New York Bar Exam: How to Apply for Eligibility without a 3-Year Law Degree

By Aoife Keenan, LL.B., LL.M.
Legal Advisor, BARBRI 

I started working with BARBRI in 2015. At the time, I was not aware of the U.S. route to qualification. Naturally, as a law student, I was intrigued. The thought of qualifying in two jurisdictions was really appealing to me. I had always been interested in working at an international level. A qualification from one of the most influential countries in the world was something I thought would increase my employ-ability outside of my home jurisdiction of Ireland.

Upon further research into the eligibility requirements, I was disappointed to discover I did not meet the criteria set out by the New York State Board of Law Examiners. Despite this fact, I was determined to apply anyway.

What I Had vs. What I Needed

A standard, full-time three-year common law degree is required to meet the eligibility requirement set out by the New York Board. I completed my undergraduate degree through law and business so I did not have enough credits in law modules. At first glance, this meant I did not meet the necessary criteria to take the New York Bar Exam.

Combining qualifications to cross the line: I wanted to find out if the New York Board was strict on the three-year law degree, so I began talking with BARBRI students (and there were some) who were deemed eligible even though they didn’t exactly meet the criteria set out by The Board. What I found was while my undergraduate degree did not meet the criteria outright, I might be considered eligible if I added my postgraduate law degree to the exam application. This can work for various reasons, but it appears consideration may come on a case-by-case basis.

My application at a glance

Documentation: Feeling a bit more optimistic, I submitted my dual-modular undergraduate degree and my postgraduate law degree to the New York Board, along with evidence that I was studying for my FE1s (Irish solicitor exams).

Employer references: I included two references with my application. The first was an academic reference. This was from my university lecturer and intern advisor. The letter referred to my grades in university and indicated that I was capable of passing the exam. Further, it referred to my legal experience at the law office based in Seattle in which I had interned. The second reference was from my current employer and referenced my legal experience, work ethic, and future ambitions.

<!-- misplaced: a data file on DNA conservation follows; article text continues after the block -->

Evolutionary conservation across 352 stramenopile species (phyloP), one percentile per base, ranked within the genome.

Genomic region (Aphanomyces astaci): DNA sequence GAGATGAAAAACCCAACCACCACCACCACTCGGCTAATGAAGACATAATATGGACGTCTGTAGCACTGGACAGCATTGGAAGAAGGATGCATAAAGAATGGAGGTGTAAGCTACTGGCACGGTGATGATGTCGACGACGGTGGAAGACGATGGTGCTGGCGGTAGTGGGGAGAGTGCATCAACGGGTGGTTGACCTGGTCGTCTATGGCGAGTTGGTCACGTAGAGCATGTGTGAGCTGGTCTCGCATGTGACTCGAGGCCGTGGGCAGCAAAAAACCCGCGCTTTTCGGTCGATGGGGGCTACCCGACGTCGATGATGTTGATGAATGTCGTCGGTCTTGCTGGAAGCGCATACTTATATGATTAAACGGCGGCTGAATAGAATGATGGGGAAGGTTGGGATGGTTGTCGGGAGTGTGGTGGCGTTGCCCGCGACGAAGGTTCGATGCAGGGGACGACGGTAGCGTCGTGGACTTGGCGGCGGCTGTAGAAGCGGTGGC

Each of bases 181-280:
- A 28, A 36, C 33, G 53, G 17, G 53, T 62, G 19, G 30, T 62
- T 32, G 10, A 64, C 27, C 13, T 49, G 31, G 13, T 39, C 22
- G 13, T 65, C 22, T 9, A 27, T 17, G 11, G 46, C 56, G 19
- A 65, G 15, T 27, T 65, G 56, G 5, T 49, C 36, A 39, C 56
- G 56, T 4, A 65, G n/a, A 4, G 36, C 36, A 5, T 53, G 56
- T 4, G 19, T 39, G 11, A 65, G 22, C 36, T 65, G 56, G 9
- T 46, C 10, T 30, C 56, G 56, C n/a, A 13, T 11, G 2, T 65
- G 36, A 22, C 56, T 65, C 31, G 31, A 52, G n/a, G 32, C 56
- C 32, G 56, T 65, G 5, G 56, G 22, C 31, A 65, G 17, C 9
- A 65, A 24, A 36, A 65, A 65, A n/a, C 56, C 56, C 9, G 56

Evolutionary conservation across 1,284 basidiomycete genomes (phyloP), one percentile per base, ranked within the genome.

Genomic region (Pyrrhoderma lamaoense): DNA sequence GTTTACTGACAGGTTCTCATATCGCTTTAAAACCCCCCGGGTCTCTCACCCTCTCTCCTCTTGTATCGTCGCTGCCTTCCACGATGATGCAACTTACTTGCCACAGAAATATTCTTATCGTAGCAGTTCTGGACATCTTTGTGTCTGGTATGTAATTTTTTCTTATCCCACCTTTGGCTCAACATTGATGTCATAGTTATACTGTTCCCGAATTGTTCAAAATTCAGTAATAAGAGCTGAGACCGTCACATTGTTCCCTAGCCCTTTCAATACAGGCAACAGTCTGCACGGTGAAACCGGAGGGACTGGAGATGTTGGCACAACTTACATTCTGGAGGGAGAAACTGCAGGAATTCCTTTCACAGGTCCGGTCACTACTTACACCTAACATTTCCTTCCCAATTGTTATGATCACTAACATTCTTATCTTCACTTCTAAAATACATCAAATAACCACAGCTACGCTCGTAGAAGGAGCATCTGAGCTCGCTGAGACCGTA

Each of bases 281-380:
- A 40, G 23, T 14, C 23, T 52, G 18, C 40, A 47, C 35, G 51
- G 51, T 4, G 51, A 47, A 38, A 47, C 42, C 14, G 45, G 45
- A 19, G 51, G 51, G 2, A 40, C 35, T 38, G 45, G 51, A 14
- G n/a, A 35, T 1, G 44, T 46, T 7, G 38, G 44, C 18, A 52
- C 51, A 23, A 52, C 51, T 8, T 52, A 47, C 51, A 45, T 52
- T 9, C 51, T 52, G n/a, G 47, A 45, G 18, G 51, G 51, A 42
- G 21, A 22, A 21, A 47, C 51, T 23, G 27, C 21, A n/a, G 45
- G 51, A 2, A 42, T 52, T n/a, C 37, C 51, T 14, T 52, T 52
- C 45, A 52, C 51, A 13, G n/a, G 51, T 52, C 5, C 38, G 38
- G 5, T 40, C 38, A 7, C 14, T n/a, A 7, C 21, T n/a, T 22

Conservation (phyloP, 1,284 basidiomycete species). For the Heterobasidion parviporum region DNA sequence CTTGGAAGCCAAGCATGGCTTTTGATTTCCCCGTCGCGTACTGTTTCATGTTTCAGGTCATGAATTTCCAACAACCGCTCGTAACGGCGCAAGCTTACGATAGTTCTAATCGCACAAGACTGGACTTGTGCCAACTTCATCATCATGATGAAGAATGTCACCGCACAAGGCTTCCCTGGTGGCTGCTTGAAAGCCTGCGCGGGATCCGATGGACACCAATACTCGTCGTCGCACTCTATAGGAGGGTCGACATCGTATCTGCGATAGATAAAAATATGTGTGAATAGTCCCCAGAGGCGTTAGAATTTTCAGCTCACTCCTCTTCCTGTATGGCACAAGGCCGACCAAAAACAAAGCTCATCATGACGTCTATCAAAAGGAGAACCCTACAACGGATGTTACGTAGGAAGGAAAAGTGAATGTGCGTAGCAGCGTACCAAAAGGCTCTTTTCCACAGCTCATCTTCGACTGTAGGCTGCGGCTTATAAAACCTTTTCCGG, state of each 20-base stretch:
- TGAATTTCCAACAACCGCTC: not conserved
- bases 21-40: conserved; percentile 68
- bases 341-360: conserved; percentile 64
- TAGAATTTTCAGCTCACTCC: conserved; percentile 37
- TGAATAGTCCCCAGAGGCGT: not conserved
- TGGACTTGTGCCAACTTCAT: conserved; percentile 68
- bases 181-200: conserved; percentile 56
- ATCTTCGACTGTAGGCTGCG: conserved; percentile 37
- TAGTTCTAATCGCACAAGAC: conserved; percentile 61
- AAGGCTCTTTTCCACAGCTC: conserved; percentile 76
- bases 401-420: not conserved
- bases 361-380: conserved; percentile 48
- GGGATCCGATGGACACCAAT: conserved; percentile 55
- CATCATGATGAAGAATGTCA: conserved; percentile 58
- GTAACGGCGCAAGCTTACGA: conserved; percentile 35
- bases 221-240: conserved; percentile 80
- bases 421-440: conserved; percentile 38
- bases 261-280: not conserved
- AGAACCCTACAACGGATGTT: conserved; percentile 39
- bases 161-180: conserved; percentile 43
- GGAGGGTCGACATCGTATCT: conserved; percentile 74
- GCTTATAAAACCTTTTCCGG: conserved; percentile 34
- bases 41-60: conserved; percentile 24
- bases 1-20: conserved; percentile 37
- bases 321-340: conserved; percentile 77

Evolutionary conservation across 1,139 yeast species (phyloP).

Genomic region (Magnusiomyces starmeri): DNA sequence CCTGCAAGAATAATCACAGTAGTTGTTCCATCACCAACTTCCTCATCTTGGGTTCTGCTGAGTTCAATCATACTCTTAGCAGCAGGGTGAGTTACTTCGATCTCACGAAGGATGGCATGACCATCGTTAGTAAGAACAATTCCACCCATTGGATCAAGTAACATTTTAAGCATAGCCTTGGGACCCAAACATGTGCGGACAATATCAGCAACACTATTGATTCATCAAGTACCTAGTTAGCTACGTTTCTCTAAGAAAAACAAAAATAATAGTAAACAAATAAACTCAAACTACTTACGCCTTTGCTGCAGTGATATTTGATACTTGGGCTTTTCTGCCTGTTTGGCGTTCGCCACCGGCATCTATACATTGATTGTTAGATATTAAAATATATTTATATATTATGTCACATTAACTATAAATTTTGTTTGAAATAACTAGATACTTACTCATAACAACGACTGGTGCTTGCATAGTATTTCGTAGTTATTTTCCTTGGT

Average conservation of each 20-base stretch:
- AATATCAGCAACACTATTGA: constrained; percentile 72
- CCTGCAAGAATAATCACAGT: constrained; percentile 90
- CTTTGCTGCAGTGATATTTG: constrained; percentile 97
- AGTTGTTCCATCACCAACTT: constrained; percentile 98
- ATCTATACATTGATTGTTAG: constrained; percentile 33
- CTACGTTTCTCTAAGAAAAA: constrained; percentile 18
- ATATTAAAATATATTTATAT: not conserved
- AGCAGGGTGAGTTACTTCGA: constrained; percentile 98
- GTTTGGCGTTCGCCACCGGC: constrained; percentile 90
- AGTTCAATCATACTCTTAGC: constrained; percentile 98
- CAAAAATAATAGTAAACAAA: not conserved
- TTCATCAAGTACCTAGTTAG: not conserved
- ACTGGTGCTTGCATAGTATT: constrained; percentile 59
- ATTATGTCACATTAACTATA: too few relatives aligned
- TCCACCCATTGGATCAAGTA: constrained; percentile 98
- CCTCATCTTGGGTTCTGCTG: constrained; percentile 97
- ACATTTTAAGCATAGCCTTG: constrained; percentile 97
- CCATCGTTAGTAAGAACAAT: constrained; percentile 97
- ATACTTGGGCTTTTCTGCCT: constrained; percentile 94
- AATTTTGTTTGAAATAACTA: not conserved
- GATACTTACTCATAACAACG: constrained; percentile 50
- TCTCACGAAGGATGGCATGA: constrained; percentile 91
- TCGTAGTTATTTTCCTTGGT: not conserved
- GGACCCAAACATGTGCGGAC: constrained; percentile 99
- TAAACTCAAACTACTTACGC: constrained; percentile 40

Final touches: I submitted my own letter, along with my qualifications and references, and included the following points.

  1. A list of the criteria set by The Board, followed by details of how I met each of the criteria. Here I referenced my qualifications and experience.
  2. All of my legal experience, in particular, my work on U.S.-based cases.
  3. My future ambitions and how I planned to use the qualification upon admittance.
  4. My assumption that I could pass the bar based on my results to date.
  5. Finally, I politely requested that the New York Board grant my eligibility based on the information provided, which evidenced that I did in fact meet the criteria. I emphasized that an affirmative decision would greatly enhance my career opportunities.

I sent off this documentation in one package to ensure my information would be available at once, rather than received at intervals.

The Waiting Game

After nearly six months of waiting, I finally heard back from the New York Board. My eligibility to take the bar exam was confirmed.

As I look back, I can safely say that the extra paperwork I added to my application was certainly worth the effort. I would advise any student in a similar position to get in touch with BARBRI. We can advise on the best route for applying to the New York Board if you lack the exact criteria. A positive result can open many doors for law graduates and qualified practitioners alike.

Just remember, you may have to wait until you hear back from the New York Board of Law Examiners to start studying. So if you want to qualify sooner rather than later, make sure you give yourself plenty of time for the eligibility application.